Top 5 YouTube Music & Vinyl Channels

5. Noble Records

Noble Records is actually an awesome record store in North Carolina. I’ve never been there, but it’s at the top of my “must-visit” record store list—especially after subscribing to and watching videos on this channel by the store co-owner, Dillon (he and his wife own the store together). Not only does he cover all of the typical vinyl channel topics, like top 10 lists, identifying record pressings, and latest finds, he also chronicles his life as a record buyer for his store. He goes through some of the amazing collections he has found throughout his time as a store owner, as well as does unboxing videos as new vinyl comes into his shop. It’s a great YouTube channel from the perspective of the owner of a killer record store.



4. Professor Of Rock

The Professor of Rock is none other than Adam Reader, a music scholar, and a guy who has no musical pretensions at all. This is reflected in his show. I love this quote from Adam: “I respect Toto in the same sentence as I respect The Clash, and for different reasons. I don’t believe in guilty pleasures. And that’s how I approach the show.” The Professor has interviewed a who’s who of rock royalty, including Brian Wilson, Eric Burdon, Paul Rodgers, and many more. The Professor of Rock channel celebrates the power of music featuring the stories behind the greatest songs and artists of the rock era.



3. Infectious Groove Vinyl

The Infectious Groove Vinyl channel is a spinoff of the Infectious Groove Podcast and the brainchild of Mr. Russ Robinson. Russ has been a music junkie and vinyl collector for many many years. The podcast is fantastic and covers a wide span of different musical genres and topics, but for my money, you can’t beat the Infectious Groove Vinyl channel. Videos cover a wide range of topics, such as rare pressings, top 5 lists, opinion pieces, and vinyl product reviews. Russ is a great guy who is very down-to-earth, easy to relate to, and most importantly has no pretensions about him whatsoever.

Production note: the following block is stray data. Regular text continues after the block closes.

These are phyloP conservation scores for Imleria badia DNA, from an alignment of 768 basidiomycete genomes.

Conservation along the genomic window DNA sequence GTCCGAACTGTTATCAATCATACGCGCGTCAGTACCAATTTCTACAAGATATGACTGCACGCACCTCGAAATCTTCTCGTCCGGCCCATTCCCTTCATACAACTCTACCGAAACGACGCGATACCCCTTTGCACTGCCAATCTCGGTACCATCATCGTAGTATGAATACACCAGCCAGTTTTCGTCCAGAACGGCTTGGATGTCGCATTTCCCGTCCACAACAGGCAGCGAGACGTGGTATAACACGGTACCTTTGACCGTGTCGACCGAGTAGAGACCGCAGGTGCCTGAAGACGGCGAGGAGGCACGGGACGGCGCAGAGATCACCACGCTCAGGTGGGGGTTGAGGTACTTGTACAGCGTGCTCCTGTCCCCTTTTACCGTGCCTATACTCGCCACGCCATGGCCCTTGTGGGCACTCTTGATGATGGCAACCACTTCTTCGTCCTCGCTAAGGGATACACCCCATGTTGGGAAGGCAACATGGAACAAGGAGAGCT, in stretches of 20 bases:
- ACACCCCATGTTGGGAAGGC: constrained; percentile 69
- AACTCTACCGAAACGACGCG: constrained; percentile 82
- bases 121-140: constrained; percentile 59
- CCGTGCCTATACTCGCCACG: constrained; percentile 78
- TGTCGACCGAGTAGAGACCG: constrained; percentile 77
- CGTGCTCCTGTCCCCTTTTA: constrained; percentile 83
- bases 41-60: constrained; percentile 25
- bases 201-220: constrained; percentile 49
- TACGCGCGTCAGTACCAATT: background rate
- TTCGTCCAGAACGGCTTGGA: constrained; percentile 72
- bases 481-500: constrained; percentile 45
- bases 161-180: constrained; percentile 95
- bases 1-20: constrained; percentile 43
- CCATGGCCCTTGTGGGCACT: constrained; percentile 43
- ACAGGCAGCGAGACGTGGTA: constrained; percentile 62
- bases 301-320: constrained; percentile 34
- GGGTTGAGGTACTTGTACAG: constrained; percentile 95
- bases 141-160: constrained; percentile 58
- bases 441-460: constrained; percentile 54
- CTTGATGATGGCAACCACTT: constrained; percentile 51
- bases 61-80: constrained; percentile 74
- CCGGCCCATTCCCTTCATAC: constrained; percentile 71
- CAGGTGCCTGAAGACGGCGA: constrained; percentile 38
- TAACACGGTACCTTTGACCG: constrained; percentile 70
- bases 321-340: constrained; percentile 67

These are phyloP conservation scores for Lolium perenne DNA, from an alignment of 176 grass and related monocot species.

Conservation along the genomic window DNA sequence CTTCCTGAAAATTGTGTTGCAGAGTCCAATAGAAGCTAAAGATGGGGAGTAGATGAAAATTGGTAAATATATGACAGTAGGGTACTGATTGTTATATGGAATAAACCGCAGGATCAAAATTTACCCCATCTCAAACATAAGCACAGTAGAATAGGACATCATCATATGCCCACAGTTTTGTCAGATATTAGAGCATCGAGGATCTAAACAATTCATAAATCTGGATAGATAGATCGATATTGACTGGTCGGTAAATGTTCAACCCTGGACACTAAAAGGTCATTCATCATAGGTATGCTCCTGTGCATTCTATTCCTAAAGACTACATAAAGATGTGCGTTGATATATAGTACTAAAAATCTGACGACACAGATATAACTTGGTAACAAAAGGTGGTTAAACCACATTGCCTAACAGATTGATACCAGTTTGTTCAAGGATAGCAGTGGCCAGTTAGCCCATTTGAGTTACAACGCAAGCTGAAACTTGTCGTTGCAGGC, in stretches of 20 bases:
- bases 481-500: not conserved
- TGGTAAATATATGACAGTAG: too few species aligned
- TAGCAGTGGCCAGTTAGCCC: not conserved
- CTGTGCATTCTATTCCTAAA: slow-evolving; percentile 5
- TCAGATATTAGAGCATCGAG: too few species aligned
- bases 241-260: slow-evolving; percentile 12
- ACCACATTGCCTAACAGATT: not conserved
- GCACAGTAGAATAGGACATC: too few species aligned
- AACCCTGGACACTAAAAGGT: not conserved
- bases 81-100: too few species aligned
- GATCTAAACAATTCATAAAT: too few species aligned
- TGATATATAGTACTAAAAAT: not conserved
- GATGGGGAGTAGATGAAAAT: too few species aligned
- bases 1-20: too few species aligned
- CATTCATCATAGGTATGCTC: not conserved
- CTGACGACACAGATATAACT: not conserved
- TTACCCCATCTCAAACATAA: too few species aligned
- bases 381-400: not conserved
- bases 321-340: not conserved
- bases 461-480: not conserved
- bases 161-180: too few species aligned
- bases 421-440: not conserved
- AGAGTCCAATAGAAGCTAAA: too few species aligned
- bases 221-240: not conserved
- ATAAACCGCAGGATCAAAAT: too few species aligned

2. Jamel AKA Jamal

Jamel AKA Jamal is a music lover through and through. His channel is full of great reactions to a huge variety of songs, many of which are recommended to him by his YouTube community of subscribers. What I love most about this channel is the overwhelming sense of positivity that radiates from Jamel as he takes viewers on his journey of musical discovery. A typical video starts out with Jamel talking about how he was recommended a particular song, and then he jumps right in. It’s a joy to see him discover songs for the first time, especially those that I love. Occasionally it takes me back to the first time I ever heard the song too.



1. Early Morning Sunday Show with Steve Carlson + Kat

Steve Carlson is the host of the Early Morning Sunday Show, a YouTube channel that chronicles Steve’s adventures in vinyl collecting. Steve has been posting videos for nearly 4 years now, but he has been a dedicated music enthusiast for decades. What I like most about Steve’s channel is the DIY aesthetic and Steve’s positive outlook on collecting and life in general. Steve is a staple of the Michigan vinyl community and his story made local history when his basement flooded and he lost his entire collection (see the video below)—a collection any dedicated vinyl connoisseur would be envious of. This devastating situation was all documented on his channel, and his new videos are all about rethinking his collection and putting it all back together again in the name of good music.


Kiwanuka and COVID-19

I don’t have the greatest memory. But when I connect a memory with music, which I often do, I can recall details that I thought were lost. Some songs are so connected with a certain person or experience that I even have a hard time listening to them. In an effort to avoid the feeling of loss or heartbreak I know to stay away from certain songs—that is unless I feel emotionally prepared to revisit those memories. It works in the opposite way as well with happy and joyous memories. That’s why certain songs will always find a place in my rotation sooner or later.